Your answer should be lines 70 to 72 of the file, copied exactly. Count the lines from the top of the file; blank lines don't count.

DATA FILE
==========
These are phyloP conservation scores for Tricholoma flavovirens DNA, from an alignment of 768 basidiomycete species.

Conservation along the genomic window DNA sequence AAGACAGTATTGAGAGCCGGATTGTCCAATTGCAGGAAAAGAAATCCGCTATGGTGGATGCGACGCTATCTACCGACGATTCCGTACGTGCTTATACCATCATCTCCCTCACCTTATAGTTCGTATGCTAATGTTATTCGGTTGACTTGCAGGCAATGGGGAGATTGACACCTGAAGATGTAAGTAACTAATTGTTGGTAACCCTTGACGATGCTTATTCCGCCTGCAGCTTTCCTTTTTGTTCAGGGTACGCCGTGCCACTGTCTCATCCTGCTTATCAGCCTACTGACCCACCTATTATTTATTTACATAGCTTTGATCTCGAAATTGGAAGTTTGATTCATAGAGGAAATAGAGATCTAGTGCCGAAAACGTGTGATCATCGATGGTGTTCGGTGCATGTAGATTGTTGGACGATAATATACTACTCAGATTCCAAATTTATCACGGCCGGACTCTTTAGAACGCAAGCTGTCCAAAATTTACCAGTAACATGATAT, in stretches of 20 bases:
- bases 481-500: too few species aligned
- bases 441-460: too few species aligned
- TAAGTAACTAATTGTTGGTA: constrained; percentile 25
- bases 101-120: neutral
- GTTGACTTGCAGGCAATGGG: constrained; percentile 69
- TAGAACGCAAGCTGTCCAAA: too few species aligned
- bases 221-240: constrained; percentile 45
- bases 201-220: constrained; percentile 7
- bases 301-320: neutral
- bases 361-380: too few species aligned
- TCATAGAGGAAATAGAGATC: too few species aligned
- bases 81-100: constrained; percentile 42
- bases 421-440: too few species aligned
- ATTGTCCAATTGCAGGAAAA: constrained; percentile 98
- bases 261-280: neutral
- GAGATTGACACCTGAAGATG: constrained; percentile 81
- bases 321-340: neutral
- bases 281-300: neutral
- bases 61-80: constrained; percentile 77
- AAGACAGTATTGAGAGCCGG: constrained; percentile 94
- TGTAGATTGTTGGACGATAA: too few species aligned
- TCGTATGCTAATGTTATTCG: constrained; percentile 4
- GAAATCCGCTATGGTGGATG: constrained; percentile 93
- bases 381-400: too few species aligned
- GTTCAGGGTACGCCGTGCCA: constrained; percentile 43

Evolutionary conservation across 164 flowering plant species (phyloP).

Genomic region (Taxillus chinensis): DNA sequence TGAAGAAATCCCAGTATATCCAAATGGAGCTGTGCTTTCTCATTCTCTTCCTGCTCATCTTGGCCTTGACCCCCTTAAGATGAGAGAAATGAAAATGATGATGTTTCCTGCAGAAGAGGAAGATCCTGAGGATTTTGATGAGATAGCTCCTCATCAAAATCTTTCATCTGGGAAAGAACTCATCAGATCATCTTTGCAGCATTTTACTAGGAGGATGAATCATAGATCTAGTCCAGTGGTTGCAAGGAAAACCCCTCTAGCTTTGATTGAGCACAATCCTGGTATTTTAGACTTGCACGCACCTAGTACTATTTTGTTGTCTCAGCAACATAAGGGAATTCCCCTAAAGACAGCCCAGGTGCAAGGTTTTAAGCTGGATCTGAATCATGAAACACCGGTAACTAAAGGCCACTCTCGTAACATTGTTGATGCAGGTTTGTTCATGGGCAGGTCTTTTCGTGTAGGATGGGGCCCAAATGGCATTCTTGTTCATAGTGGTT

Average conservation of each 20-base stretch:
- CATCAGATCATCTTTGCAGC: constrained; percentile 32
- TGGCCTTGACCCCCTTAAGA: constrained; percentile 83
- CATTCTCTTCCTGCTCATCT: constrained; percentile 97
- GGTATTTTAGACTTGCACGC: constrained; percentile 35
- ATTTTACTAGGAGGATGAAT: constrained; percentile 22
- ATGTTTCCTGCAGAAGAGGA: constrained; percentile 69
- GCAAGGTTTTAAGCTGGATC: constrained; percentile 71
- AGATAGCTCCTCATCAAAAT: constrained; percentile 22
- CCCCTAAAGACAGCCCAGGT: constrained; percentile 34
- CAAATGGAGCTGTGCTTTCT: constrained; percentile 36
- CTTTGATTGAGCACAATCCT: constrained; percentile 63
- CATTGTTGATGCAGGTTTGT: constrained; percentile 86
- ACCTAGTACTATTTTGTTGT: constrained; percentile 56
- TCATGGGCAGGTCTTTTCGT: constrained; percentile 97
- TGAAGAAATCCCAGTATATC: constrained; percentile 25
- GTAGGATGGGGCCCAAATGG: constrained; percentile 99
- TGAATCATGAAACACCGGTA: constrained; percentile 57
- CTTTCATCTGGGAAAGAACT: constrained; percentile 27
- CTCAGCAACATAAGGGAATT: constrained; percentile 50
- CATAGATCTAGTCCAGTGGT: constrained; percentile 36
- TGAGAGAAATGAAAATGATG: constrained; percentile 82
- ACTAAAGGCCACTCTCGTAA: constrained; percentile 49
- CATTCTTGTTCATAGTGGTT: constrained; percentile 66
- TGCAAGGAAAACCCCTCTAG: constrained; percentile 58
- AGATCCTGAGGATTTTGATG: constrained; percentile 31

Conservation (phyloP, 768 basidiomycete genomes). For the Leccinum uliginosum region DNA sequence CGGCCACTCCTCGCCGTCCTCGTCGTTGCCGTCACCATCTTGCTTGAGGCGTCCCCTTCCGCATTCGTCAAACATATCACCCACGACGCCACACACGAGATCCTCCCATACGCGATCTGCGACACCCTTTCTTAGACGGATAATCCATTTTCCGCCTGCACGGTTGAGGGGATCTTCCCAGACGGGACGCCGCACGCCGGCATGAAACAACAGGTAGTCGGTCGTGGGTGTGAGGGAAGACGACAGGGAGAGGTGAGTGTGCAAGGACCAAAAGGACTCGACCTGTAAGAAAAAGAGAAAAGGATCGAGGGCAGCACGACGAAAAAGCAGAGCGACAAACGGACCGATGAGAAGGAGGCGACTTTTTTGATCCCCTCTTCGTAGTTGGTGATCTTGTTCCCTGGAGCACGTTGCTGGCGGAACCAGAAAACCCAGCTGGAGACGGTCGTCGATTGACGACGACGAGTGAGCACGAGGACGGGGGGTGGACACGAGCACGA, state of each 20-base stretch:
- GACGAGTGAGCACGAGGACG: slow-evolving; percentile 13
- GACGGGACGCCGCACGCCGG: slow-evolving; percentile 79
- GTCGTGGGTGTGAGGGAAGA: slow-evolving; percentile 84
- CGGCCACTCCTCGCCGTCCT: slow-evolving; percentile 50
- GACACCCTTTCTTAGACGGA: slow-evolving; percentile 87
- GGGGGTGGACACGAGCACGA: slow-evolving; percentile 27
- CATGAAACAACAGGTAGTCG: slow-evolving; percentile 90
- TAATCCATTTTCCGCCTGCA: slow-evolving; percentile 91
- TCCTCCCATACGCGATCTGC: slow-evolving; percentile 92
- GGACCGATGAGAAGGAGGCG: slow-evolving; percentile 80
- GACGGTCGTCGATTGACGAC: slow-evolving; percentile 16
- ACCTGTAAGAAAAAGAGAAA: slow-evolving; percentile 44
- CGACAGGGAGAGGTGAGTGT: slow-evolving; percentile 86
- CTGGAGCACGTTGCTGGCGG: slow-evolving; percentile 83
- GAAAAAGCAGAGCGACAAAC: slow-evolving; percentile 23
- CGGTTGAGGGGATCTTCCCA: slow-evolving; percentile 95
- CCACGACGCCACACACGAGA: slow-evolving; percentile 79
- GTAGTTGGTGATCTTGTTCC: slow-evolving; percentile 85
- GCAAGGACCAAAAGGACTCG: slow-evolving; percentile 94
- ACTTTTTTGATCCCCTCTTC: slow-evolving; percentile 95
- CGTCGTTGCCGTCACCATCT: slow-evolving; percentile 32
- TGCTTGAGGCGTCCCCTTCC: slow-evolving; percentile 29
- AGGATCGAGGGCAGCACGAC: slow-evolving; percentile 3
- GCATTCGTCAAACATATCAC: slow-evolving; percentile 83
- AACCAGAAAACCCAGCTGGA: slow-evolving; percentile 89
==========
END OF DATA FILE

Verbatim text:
- CTGGAGCACGTTGCTGGCGG: slow-evolving; percentile 83
- GAAAAAGCAGAGCGACAAAC: slow-evolving; percentile 23
- CGGTTGAGGGGATCTTCCCA: slow-evolving; percentile 95